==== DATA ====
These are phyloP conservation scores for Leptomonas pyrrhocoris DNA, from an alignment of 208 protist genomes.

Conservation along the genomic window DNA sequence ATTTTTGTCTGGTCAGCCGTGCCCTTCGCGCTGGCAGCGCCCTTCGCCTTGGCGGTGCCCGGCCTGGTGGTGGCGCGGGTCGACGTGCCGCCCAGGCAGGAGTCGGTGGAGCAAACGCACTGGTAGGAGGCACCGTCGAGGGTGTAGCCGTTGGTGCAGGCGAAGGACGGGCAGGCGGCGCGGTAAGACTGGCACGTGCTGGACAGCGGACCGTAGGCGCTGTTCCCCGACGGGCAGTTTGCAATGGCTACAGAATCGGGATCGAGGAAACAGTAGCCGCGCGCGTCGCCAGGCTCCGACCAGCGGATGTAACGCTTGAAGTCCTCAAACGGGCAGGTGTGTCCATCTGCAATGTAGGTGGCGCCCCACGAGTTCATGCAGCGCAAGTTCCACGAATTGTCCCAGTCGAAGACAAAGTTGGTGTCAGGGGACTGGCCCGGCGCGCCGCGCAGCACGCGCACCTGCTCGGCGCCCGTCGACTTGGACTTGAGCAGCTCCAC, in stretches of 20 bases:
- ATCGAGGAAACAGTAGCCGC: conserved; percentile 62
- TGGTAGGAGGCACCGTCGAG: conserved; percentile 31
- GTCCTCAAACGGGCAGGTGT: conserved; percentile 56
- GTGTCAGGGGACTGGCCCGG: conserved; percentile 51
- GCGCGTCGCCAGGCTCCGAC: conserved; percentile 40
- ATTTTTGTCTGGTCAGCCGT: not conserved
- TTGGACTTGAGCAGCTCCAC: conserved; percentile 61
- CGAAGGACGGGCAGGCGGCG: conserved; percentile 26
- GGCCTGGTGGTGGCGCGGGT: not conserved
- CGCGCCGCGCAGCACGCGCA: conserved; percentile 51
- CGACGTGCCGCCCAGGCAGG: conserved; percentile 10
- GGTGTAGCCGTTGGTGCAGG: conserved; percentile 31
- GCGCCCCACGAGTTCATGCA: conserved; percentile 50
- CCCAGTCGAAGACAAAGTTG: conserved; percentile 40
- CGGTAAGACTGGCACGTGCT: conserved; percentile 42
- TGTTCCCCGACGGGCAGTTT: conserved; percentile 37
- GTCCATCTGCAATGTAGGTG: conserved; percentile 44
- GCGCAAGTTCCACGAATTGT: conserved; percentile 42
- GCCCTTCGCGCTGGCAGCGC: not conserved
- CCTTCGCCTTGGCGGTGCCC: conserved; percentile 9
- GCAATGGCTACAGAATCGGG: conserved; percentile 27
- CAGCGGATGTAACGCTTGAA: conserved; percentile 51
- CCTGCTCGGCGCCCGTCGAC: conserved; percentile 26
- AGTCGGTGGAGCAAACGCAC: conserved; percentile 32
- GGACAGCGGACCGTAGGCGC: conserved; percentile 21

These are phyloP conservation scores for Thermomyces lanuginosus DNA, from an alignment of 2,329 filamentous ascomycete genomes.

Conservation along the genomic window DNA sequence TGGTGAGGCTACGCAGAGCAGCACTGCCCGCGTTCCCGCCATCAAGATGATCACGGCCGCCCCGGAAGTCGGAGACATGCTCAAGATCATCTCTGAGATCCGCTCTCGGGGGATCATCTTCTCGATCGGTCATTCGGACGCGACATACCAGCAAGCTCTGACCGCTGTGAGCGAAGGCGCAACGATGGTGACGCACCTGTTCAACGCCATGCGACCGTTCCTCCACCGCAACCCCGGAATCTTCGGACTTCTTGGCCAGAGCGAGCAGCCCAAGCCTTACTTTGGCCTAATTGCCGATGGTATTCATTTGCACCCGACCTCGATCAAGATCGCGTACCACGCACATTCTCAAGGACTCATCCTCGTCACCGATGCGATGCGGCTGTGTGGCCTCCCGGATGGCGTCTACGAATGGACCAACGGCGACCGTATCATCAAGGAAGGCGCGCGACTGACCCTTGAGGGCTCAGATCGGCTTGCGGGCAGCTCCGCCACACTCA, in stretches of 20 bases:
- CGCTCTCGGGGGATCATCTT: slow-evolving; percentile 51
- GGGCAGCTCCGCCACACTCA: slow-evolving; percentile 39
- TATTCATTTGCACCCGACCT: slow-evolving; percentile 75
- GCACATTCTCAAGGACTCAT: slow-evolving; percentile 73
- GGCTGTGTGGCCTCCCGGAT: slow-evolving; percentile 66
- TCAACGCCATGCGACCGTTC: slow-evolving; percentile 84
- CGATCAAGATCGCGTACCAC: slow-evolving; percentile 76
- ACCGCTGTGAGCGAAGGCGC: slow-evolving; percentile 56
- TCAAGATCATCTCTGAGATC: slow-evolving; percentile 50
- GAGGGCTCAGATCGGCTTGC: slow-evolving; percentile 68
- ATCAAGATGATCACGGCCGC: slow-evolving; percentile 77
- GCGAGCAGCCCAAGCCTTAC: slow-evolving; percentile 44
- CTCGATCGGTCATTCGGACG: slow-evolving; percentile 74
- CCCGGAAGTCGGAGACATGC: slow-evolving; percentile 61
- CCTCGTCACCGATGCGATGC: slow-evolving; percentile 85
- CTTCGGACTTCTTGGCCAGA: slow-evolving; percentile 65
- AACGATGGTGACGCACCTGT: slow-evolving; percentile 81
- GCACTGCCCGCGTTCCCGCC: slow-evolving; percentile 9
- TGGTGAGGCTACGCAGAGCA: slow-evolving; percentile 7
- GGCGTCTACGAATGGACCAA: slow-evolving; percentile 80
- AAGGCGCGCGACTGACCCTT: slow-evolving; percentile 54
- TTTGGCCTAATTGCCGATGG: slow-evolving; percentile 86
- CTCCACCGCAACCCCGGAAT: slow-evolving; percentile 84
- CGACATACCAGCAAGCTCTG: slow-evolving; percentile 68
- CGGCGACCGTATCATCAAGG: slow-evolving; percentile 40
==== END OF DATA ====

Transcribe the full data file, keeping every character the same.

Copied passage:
These are phyloP conservation scores for Leptomonas pyrrhocoris DNA, from an alignment of 208 protist genomes.

Conservation along the genomic window DNA sequence ATTTTTGTCTGGTCAGCCGTGCCCTTCGCGCTGGCAGCGCCCTTCGCCTTGGCGGTGCCCGGCCTGGTGGTGGCGCGGGTCGACGTGCCGCCCAGGCAGGAGTCGGTGGAGCAAACGCACTGGTAGGAGGCACCGTCGAGGGTGTAGCCGTTGGTGCAGGCGAAGGACGGGCAGGCGGCGCGGTAAGACTGGCACGTGCTGGACAGCGGACCGTAGGCGCTGTTCCCCGACGGGCAGTTTGCAATGGCTACAGAATCGGGATCGAGGAAACAGTAGCCGCGCGCGTCGCCAGGCTCCGACCAGCGGATGTAACGCTTGAAGTCCTCAAACGGGCAGGTGTGTCCATCTGCAATGTAGGTGGCGCCCCACGAGTTCATGCAGCGCAAGTTCCACGAATTGTCCCAGTCGAAGACAAAGTTGGTGTCAGGGGACTGGCCCGGCGCGCCGCGCAGCACGCGCACCTGCTCGGCGCCCGTCGACTTGGACTTGAGCAGCTCCAC, in stretches of 20 bases:
- ATCGAGGAAACAGTAGCCGC: conserved; percentile 62
- TGGTAGGAGGCACCGTCGAG: conserved; percentile 31
- GTCCTCAAACGGGCAGGTGT: conserved; percentile 56
- GTGTCAGGGGACTGGCCCGG: conserved; percentile 51
- GCGCGTCGCCAGGCTCCGAC: conserved; percentile 40
- ATTTTTGTCTGGTCAGCCGT: not conserved
- TTGGACTTGAGCAGCTCCAC: conserved; percentile 61
- CGAAGGACGGGCAGGCGGCG: conserved; percentile 26
- GGCCTGGTGGTGGCGCGGGT: not conserved
- CGCGCCGCGCAGCACGCGCA: conserved; percentile 51
- CGACGTGCCGCCCAGGCAGG: conserved; percentile 10
- GGTGTAGCCGTTGGTGCAGG: conserved; percentile 31
- GCGCCCCACGAGTTCATGCA: conserved; percentile 50
- CCCAGTCGAAGACAAAGTTG: conserved; percentile 40
- CGGTAAGACTGGCACGTGCT: conserved; percentile 42
- TGTTCCCCGACGGGCAGTTT: conserved; percentile 37
- GTCCATCTGCAATGTAGGTG: conserved; percentile 44
- GCGCAAGTTCCACGAATTGT: conserved; percentile 42
- GCCCTTCGCGCTGGCAGCGC: not conserved
- CCTTCGCCTTGGCGGTGCCC: conserved; percentile 9
- GCAATGGCTACAGAATCGGG: conserved; percentile 27
- CAGCGGATGTAACGCTTGAA: conserved; percentile 51
- CCTGCTCGGCGCCCGTCGAC: conserved; percentile 26
- AGTCGGTGGAGCAAACGCAC: conserved; percentile 32
- GGACAGCGGACCGTAGGCGC: conserved; percentile 21

These are phyloP conservation scores for Thermomyces lanuginosus DNA, from an alignment of 2,329 filamentous ascomycete genomes.

Conservation along the genomic window DNA sequence TGGTGAGGCTACGCAGAGCAGCACTGCCCGCGTTCCCGCCATCAAGATGATCACGGCCGCCCCGGAAGTCGGAGACATGCTCAAGATCATCTCTGAGATCCGCTCTCGGGGGATCATCTTCTCGATCGGTCATTCGGACGCGACATACCAGCAAGCTCTGACCGCTGTGAGCGAAGGCGCAACGATGGTGACGCACCTGTTCAACGCCATGCGACCGTTCCTCCACCGCAACCCCGGAATCTTCGGACTTCTTGGCCAGAGCGAGCAGCCCAAGCCTTACTTTGGCCTAATTGCCGATGGTATTCATTTGCACCCGACCTCGATCAAGATCGCGTACCACGCACATTCTCAAGGACTCATCCTCGTCACCGATGCGATGCGGCTGTGTGGCCTCCCGGATGGCGTCTACGAATGGACCAACGGCGACCGTATCATCAAGGAAGGCGCGCGACTGACCCTTGAGGGCTCAGATCGGCTTGCGGGCAGCTCCGCCACACTCA, in stretches of 20 bases:
- CGCTCTCGGGGGATCATCTT: slow-evolving; percentile 51
- GGGCAGCTCCGCCACACTCA: slow-evolving; percentile 39
- TATTCATTTGCACCCGACCT: slow-evolving; percentile 75
- GCACATTCTCAAGGACTCAT: slow-evolving; percentile 73
- GGCTGTGTGGCCTCCCGGAT: slow-evolving; percentile 66
- TCAACGCCATGCGACCGTTC: slow-evolving; percentile 84
- CGATCAAGATCGCGTACCAC: slow-evolving; percentile 76
- ACCGCTGTGAGCGAAGGCGC: slow-evolving; percentile 56
- TCAAGATCATCTCTGAGATC: slow-evolving; percentile 50
- GAGGGCTCAGATCGGCTTGC: slow-evolving; percentile 68
- ATCAAGATGATCACGGCCGC: slow-evolving; percentile 77
- GCGAGCAGCCCAAGCCTTAC: slow-evolving; percentile 44
- CTCGATCGGTCATTCGGACG: slow-evolving; percentile 74
- CCCGGAAGTCGGAGACATGC: slow-evolving; percentile 61
- CCTCGTCACCGATGCGATGC: slow-evolving; percentile 85
- CTTCGGACTTCTTGGCCAGA: slow-evolving; percentile 65
- AACGATGGTGACGCACCTGT: slow-evolving; percentile 81
- GCACTGCCCGCGTTCCCGCC: slow-evolving; percentile 9
- TGGTGAGGCTACGCAGAGCA: slow-evolving; percentile 7
- GGCGTCTACGAATGGACCAA: slow-evolving; percentile 80
- AAGGCGCGCGACTGACCCTT: slow-evolving; percentile 54
- TTTGGCCTAATTGCCGATGG: slow-evolving; percentile 86
- CTCCACCGCAACCCCGGAAT: slow-evolving; percentile 84
- CGACATACCAGCAAGCTCTG: slow-evolving; percentile 68
- CGGCGACCGTATCATCAAGG: slow-evolving; percentile 40